But this last point brings up the most important matter of all: being self-effacing and appearing physically clumsy is my shtick. It's what works for me. If someone else tried it, it might be a total disaster, just as it's a total disaster when I attempt to appear perfectly polished and pulled together, which I've tried more often than I care to admit.

It's like a story a colleague recently told me: days before she had a big speech, her partner encouraged her to "be inspiring - like Obama!" My reserved, thoughtful colleague thought the 180-degree turn from her usual approach might be just what she needed to make her audience enthralled. Long story short, my colleague is no Obama, and the more she tried, the worse the talk went. Her partner was actually in the back of the room covering her eyes by the end.

Above all else, audiences sense authenticity. So being who I truly am - and sizing up the audience as I go to make sure my authentic self is connecting - are the ways I keep an audience in their seats...and their minds in the room, too!"

Rebecca Fraser-Thill

Jenny, do you ever get nervous before a speech? How do you deal with those last-minute anxieties?

"I almost always get hit with a huge wave of nerves before delivering a speech, whether I'm in front of 50 people or 500; but the most helpful thing for me to remember is that it is a wave, not permanent state or a reason to panic.

If I take three deep breaths, pace a little bit (where no one can see me), and open and close my fists a few times, I can usually work out the extra adrenaline in my body before going on stage. Even if I still have a pounding heart when I first start, it will often calm itself down after a few minutes.

Public speaking understandably engages our fight-or-flight response. As author Scott Berkun put it in his book Confessions of a Public Speaker:

  • We are an animal standing alone on an open plane
  • With no weapons and nowhere to hide
  • With dozens (if not hundreds of eyeballs staring at us)

Evolutionarily speaking, this is a scenario in which we were surely about to die! So our bodies produce extra adrenaline to help us high-tail it out of there.

The key when public speaking is to give this adrenaline something to do, so that it doesn't express itself in a shaky voice (or if you're like me, a whole shaky leg). From a post I did earlier this year on Michael Bay's CES freak-out, here are 5 Tips for Handling an In-the-Moment Flood of Nerves:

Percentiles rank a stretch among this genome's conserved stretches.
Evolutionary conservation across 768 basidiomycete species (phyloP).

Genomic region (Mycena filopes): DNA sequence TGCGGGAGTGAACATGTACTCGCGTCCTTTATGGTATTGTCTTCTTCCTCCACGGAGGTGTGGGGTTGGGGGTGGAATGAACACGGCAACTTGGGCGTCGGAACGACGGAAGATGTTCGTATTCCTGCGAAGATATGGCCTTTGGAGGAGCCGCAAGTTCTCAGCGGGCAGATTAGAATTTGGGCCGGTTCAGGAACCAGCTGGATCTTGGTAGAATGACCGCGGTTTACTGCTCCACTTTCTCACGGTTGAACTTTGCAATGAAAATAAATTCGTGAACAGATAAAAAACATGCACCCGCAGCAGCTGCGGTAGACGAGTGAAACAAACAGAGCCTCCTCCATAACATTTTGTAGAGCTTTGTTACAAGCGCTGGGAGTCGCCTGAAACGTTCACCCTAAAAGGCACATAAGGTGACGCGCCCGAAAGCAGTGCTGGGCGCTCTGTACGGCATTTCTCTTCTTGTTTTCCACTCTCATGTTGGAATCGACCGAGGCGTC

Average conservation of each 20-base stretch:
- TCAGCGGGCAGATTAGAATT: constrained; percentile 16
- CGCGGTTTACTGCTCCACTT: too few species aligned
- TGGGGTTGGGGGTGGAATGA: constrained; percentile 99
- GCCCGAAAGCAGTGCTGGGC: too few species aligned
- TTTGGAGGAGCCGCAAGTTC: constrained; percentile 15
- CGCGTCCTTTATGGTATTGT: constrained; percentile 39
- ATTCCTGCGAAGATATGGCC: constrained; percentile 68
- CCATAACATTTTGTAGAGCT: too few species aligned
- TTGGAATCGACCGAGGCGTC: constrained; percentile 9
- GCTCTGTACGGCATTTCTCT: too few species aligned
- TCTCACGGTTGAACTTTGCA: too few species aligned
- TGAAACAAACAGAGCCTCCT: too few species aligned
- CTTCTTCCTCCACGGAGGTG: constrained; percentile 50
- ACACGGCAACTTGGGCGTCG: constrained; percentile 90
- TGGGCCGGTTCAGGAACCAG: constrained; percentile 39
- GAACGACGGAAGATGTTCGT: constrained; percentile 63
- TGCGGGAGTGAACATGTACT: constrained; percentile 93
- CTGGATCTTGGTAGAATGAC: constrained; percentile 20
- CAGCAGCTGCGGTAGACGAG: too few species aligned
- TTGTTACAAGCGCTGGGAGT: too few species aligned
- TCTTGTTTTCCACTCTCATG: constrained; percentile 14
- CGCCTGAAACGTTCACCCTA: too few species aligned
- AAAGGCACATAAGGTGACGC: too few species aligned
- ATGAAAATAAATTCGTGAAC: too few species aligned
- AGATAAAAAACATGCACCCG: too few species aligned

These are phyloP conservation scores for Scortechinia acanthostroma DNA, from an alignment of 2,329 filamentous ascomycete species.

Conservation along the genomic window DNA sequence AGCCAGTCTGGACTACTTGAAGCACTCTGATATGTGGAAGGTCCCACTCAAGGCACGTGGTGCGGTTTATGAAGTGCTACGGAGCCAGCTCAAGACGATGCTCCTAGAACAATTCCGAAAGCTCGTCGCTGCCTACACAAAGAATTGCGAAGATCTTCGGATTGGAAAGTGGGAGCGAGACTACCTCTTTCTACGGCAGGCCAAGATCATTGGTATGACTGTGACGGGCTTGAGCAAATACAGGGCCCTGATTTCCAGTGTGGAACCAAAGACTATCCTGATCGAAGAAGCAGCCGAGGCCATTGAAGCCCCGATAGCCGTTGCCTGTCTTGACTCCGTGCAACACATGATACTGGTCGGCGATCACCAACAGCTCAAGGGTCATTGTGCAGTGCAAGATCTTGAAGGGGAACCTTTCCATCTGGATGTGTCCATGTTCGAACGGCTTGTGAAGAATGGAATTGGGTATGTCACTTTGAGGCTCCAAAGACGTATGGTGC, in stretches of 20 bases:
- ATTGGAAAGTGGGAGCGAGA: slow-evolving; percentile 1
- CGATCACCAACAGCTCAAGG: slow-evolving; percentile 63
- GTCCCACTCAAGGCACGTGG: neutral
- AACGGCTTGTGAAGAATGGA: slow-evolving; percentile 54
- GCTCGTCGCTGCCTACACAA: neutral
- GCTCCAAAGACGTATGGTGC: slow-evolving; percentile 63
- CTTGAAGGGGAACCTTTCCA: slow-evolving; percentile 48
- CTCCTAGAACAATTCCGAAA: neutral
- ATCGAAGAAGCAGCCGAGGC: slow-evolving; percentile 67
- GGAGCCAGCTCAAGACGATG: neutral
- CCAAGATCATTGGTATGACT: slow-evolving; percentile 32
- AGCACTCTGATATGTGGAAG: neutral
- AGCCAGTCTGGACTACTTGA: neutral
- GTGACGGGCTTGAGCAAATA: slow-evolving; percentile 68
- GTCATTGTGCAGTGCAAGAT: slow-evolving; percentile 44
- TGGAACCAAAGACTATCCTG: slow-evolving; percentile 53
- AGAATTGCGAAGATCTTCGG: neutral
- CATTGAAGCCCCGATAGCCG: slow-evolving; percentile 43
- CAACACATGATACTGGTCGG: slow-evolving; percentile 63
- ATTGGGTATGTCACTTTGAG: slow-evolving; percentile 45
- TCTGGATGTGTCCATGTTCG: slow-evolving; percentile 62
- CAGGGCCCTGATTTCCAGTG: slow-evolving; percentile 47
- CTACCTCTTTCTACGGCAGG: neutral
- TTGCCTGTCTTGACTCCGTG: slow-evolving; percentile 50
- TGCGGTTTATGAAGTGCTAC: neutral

1. First and foremost, you must breathe. This is critical. Take a few moments just to collect yourself and breathe. Take in a nice big inahle of air. The audience will hardly notice and it will start to reactivate your relaxation response, letting your brain and body know they are safe.
  2. Second, if you’re in a Bay or Blake Situation (hah) try to laugh! Crack a joke. Which brings me to number 3:
  3. BE YOURSELF! Nobody expects you to be perfect, especially when they can clearly see that things are going haywire.
  4. Acknowledge the issue. Bay did a good job of saying, “The type is all off . . . sorry, I’ll just wing it.” Okay, great! Now breathe and ad lib. Take an improv class if you want to get more comfortable with this.
  5. KEEP GOING! This is critical! The show must go on! Don’t make a fight-or-flight response worse with the internal monologue of, “Well now you’re really fucking it up.” Or, “Screw those tech guys — this should not be happening! My reputation is ruined!” Acknowledge the snafu, but KEEP. GOING. An American Psychological Association study even recently found that Getting Excited Helps with Performance Anxiety More Than Trying to Calm Down. The worst thing you can do is start freaking out about freaking out.

People will love you more for keeping strong and (awkwardly) carrying on.

Jenny Blake

Paul, what inspired you to get into the business of public speaking?

"There is no other work that makes me feel more alive than up on stage doing my best to bring an audience to life. Because as a public speaker I feel like I'm part performer, artist, advocate, comedian, entertainer, teacher, and story-teller -- changing my role from one sentence to the next.

Public speaking requires me not only to fully be myself, but to be more than I thought I was capable of. It requires me to be fully present as I strive to present something that might change someone's life from that moment on."

Paul Angone

More About Speak Like a Pro


The Speak Like A Pro conference is going on now through Friday, August 29.